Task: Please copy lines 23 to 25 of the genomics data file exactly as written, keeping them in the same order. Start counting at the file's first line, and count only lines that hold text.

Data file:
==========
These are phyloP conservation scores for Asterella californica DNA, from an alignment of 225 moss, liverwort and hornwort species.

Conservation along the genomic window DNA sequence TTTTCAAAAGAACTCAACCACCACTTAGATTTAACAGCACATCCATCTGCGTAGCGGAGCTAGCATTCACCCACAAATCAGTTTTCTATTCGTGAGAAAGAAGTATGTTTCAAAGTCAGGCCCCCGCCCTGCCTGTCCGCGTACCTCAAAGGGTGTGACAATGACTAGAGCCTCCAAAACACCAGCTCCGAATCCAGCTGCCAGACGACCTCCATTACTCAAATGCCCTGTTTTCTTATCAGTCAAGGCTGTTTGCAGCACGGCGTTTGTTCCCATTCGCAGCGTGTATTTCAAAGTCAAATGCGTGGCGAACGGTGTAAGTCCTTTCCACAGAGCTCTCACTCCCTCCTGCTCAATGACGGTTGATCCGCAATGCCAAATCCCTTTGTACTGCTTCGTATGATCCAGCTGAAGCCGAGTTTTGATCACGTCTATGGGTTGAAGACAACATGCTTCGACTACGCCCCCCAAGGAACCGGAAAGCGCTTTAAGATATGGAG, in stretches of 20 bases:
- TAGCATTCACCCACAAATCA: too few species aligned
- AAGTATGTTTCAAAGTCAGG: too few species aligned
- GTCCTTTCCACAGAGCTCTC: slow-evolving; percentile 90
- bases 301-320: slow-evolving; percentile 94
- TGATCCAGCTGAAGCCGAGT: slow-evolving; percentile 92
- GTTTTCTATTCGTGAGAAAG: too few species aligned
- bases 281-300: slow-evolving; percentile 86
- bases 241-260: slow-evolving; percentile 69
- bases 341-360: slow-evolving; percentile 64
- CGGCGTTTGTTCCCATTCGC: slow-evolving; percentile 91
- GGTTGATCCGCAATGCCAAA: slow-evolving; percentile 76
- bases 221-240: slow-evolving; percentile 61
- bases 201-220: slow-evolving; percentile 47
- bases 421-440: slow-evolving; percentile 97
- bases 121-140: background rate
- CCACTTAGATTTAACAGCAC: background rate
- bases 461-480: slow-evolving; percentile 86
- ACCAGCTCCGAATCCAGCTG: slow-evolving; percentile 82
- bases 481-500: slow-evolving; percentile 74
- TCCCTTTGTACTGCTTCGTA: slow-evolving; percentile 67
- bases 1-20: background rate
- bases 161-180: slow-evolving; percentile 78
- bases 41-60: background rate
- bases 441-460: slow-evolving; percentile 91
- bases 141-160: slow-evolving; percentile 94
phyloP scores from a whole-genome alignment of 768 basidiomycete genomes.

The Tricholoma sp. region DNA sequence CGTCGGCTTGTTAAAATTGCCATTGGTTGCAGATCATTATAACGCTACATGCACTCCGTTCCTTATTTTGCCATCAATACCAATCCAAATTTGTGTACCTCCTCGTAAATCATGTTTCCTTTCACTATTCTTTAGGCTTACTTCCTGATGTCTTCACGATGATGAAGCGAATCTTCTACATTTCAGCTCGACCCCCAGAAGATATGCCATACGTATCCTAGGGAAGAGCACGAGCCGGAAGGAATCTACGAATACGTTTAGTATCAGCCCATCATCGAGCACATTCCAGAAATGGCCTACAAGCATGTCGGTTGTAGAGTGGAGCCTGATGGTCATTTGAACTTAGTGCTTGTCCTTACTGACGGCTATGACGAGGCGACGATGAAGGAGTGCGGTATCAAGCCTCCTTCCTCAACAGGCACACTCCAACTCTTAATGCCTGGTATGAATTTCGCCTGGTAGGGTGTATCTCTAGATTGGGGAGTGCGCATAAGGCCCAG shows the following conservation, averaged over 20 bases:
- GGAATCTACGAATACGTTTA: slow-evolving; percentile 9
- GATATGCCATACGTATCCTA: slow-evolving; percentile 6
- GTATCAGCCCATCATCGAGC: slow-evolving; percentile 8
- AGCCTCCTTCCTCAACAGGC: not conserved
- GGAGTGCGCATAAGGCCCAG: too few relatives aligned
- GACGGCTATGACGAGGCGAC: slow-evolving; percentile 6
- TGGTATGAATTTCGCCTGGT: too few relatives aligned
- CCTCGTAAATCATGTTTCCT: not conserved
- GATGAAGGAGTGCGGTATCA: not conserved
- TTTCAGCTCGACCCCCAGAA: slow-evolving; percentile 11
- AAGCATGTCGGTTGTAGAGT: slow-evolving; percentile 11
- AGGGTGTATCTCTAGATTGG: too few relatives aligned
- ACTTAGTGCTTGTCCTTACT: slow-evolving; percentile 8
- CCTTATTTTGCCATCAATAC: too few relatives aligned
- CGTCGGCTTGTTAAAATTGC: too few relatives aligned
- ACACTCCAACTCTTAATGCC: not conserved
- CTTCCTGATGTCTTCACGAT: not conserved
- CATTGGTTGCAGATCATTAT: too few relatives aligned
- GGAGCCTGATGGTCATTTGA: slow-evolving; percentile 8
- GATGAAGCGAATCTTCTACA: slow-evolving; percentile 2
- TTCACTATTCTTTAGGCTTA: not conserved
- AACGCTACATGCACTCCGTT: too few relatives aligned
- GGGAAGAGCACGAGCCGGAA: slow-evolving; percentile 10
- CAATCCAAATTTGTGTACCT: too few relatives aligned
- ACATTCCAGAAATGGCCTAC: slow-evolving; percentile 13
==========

- bases 1-20: background rate
- bases 161-180: slow-evolving; percentile 78
- bases 41-60: background rate